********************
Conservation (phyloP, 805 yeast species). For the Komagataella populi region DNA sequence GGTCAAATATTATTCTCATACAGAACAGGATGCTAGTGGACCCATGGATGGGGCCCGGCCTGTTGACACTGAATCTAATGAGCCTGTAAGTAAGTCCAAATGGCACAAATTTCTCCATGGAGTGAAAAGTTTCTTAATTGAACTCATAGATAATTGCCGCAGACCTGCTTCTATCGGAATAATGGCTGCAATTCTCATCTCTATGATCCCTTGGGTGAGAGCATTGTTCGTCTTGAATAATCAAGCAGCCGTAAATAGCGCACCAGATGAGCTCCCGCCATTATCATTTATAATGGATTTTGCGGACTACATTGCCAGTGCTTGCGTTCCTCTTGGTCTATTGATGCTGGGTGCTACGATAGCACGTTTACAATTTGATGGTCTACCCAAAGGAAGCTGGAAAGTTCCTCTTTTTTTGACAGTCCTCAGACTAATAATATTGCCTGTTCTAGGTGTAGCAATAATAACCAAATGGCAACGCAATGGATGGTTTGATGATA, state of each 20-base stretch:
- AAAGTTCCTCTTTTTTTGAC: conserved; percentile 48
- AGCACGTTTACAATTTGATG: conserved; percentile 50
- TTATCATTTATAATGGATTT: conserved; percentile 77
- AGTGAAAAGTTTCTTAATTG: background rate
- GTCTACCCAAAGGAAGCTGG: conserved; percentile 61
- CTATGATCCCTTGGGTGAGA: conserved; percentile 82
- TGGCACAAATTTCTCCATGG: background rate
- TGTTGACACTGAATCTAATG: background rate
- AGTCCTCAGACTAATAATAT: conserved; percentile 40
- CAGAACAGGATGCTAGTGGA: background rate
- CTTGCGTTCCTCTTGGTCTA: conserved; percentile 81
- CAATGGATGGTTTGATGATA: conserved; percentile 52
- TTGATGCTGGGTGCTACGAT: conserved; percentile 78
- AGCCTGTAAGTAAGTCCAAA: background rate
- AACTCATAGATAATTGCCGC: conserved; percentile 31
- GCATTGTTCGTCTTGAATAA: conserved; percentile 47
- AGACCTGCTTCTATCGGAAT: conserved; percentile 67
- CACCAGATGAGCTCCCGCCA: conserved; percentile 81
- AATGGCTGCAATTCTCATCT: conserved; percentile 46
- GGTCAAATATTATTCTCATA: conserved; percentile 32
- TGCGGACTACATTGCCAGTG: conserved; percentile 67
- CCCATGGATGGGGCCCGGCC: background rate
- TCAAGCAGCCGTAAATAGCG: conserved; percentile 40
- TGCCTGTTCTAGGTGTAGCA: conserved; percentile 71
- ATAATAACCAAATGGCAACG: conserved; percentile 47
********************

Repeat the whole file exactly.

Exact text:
Conservation (phyloP, 805 yeast species). For the Komagataella populi region DNA sequence GGTCAAATATTATTCTCATACAGAACAGGATGCTAGTGGACCCATGGATGGGGCCCGGCCTGTTGACACTGAATCTAATGAGCCTGTAAGTAAGTCCAAATGGCACAAATTTCTCCATGGAGTGAAAAGTTTCTTAATTGAACTCATAGATAATTGCCGCAGACCTGCTTCTATCGGAATAATGGCTGCAATTCTCATCTCTATGATCCCTTGGGTGAGAGCATTGTTCGTCTTGAATAATCAAGCAGCCGTAAATAGCGCACCAGATGAGCTCCCGCCATTATCATTTATAATGGATTTTGCGGACTACATTGCCAGTGCTTGCGTTCCTCTTGGTCTATTGATGCTGGGTGCTACGATAGCACGTTTACAATTTGATGGTCTACCCAAAGGAAGCTGGAAAGTTCCTCTTTTTTTGACAGTCCTCAGACTAATAATATTGCCTGTTCTAGGTGTAGCAATAATAACCAAATGGCAACGCAATGGATGGTTTGATGATA, state of each 20-base stretch:
- AAAGTTCCTCTTTTTTTGAC: conserved; percentile 48
- AGCACGTTTACAATTTGATG: conserved; percentile 50
- TTATCATTTATAATGGATTT: conserved; percentile 77
- AGTGAAAAGTTTCTTAATTG: background rate
- GTCTACCCAAAGGAAGCTGG: conserved; percentile 61
- CTATGATCCCTTGGGTGAGA: conserved; percentile 82
- TGGCACAAATTTCTCCATGG: background rate
- TGTTGACACTGAATCTAATG: background rate
- AGTCCTCAGACTAATAATAT: conserved; percentile 40
- CAGAACAGGATGCTAGTGGA: background rate
- CTTGCGTTCCTCTTGGTCTA: conserved; percentile 81
- CAATGGATGGTTTGATGATA: conserved; percentile 52
- TTGATGCTGGGTGCTACGAT: conserved; percentile 78
- AGCCTGTAAGTAAGTCCAAA: background rate
- AACTCATAGATAATTGCCGC: conserved; percentile 31
- GCATTGTTCGTCTTGAATAA: conserved; percentile 47
- AGACCTGCTTCTATCGGAAT: conserved; percentile 67
- CACCAGATGAGCTCCCGCCA: conserved; percentile 81
- AATGGCTGCAATTCTCATCT: conserved; percentile 46
- GGTCAAATATTATTCTCATA: conserved; percentile 32
- TGCGGACTACATTGCCAGTG: conserved; percentile 67
- CCCATGGATGGGGCCCGGCC: background rate
- TCAAGCAGCCGTAAATAGCG: conserved; percentile 40
- TGCCTGTTCTAGGTGTAGCA: conserved; percentile 71
- ATAATAACCAAATGGCAACG: conserved; percentile 47